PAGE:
MR Fingerprinting of Adult Brain Tumors: Initial Experience

Fellows’ Journal Club

MR fingerprinting is a technique in which pseudorandomized acquisition parameters are used to simultaneously quantify multiple tissue properties, including T1 and T2 relaxation times. The authors evaluated the ability of MR fingerprinting–derived T1 and T2 relaxometry to differentiate the 3 common types of intra-axial brain tumors (17 glioblastomas, 6 lower grade gliomas, and 8 metastases). Using these parameters, they explored the T1 and T2 properties of peritumoral white matter in various tumor types. Mean T2 values could differentiate solid tumor regions of lowergrade gliomas from metastases and the mean T1 of peritumoral white matter surrounding lowergrade gliomas differed from peritumoral white matter around glioblastomas.

Abstract

Figure 1 from paper
A study patient, a 45-year-old man presenting with severe headaches and altered sensorium with glioblastoma. A and B, FLAIR and contrast-enhanced T1-weighted images from the clinical scan, which demonstrate a left periatrial enhancing lesion with peritumoral FLAIR hyperintensity. C, Postcontrast T1-weighted image with ROI overlay. The central gray ROI shows a solid enhancing tumor region, the white ROI shows a peritumoral white matter region, and the blank ROI in the contralateral hemisphere denotes the contralateral white matter measurement. D and E, MRF-derived quantitative T1 and T2 maps.

BACKGROUND AND PURPOSE

MR fingerprinting allows rapid simultaneous quantification of T1 and T2 relaxation times. This study assessed the utility of MR fingerprinting in differentiating common types of adult intra-axial brain tumors.

MATERIALS AND METHODS

MR fingerprinting acquisition was performed in 31 patients with untreated intra-axial brain tumors: 17 glioblastomas, 6 World Health Organization grade II lower grade gliomas, and 8 metastases. T1, T2 of the solid tumor, immediate peritumoral white matter, and contralateral white matter were summarized within each ROI. Statistical comparisons on mean, SD, skewness, and kurtosis were performed by using the univariate Wilcoxon rank sum test across various tumor types. Bonferroni correction was used to correct for multiple-comparison testing. Multivariable logistic regression analysis was performed for discrimination between glioblastomas and metastases, and area under the receiver operator curve was calculated.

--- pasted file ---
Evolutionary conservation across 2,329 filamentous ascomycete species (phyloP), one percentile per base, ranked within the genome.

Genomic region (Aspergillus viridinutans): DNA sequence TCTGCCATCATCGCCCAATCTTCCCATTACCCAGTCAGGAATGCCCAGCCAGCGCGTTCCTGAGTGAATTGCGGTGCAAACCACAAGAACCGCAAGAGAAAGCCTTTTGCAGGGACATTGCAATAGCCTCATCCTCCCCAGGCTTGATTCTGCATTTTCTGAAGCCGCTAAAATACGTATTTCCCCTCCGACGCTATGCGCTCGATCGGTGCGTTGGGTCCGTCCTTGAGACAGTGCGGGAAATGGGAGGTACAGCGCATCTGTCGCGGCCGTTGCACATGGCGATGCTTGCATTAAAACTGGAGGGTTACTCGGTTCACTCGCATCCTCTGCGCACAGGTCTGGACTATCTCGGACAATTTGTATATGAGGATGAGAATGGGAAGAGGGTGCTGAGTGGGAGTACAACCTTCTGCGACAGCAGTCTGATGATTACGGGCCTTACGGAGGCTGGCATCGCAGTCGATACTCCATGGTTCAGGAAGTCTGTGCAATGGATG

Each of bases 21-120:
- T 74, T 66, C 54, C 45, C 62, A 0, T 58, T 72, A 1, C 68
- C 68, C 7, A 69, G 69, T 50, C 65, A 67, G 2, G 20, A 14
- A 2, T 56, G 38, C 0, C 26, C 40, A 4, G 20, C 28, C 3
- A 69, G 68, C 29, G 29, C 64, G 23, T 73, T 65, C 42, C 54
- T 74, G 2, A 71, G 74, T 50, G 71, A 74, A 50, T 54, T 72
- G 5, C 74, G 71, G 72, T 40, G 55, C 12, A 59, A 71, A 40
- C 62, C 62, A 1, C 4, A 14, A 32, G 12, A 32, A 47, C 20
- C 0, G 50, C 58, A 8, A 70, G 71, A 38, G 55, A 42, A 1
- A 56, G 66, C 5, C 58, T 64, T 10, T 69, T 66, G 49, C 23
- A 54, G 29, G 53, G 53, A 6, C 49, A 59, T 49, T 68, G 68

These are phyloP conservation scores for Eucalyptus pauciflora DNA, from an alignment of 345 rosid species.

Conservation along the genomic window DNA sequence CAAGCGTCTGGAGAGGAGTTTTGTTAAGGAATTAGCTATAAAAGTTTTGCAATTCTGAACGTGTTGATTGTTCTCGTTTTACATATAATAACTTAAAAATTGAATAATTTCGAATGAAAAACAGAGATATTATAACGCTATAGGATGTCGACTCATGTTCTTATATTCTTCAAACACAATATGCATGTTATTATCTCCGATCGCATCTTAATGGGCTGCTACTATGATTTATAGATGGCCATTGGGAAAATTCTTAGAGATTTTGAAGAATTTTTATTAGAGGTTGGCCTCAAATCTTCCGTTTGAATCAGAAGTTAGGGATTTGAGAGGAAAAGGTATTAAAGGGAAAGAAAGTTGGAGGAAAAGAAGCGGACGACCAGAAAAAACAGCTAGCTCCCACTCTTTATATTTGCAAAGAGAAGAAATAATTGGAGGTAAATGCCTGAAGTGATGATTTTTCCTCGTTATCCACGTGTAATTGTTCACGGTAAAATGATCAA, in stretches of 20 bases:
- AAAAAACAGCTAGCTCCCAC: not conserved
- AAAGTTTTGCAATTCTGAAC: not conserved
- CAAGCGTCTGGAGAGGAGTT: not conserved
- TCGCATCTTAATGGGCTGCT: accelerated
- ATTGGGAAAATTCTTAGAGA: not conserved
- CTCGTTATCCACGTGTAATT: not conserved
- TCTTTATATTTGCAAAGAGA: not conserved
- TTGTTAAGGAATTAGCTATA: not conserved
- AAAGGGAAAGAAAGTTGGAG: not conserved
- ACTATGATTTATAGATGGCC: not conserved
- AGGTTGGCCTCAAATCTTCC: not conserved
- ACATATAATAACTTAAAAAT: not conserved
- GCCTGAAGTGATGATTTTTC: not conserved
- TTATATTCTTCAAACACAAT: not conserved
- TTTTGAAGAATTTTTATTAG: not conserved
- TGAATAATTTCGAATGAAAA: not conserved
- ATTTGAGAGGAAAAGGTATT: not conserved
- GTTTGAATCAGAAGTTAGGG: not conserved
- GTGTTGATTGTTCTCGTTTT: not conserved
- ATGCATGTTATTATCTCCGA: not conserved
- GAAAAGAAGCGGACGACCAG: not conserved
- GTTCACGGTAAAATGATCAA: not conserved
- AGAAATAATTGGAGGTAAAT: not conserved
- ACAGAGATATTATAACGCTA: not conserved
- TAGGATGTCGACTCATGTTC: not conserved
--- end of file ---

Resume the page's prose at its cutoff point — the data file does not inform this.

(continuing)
RESULTS

Mean T2 values could differentiate solid tumor regions of lower grade gliomas from metastases (mean, 172 ± 53 ms, and 105 ± 27 ms, respectively; P = .004, significant after Bonferroni correction). The mean T1 of peritumoral white matter surrounding lower grade gliomas differed from peritumoral white matter around glioblastomas (mean, 1066 ± 218 ms, and 1578 ± 331 ms, respectively; P = .004, significant after Bonferroni correction). Logistic regression analysis revealed that the mean T2 of solid tumor offered the best separation between glioblastomas and metastases with an area under the curve of 0.86 (95% CI, 0.69–1.00; P < .0001).

CONCLUSIONS

MR fingerprinting allows rapid simultaneous T1 and T2 measurement in brain tumors and surrounding tissues. MR fingerprinting–based relaxometry can identify quantitative differences between solid tumor regions of lower grade gliomas and metastases and between peritumoral regions of glioblastomas and lower grade gliomas.

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MR Fingerprinting of Adult Brain Tumors: Initial Experience
jross
Jeffrey Ross • Mayo Clinic, Phoenix

Dr. Jeffrey S. Ross is a Professor of Radiology at the Mayo Clinic College of Medicine, and practices neuroradiology at the Mayo Clinic in Phoenix, Arizona. His publications include over 100 peer-reviewed articles, nearly 60 non-refereed articles, 33 book chapters, and 10 books. He was an AJNR Senior Editor from 2006-2015, is a member of the editorial board for 3 other journals, and a manuscript reviewer for 10 journals. He became Editor-in-Chief of the AJNR in July 2015. He received the Gold Medal Award from the ASSR in 2013.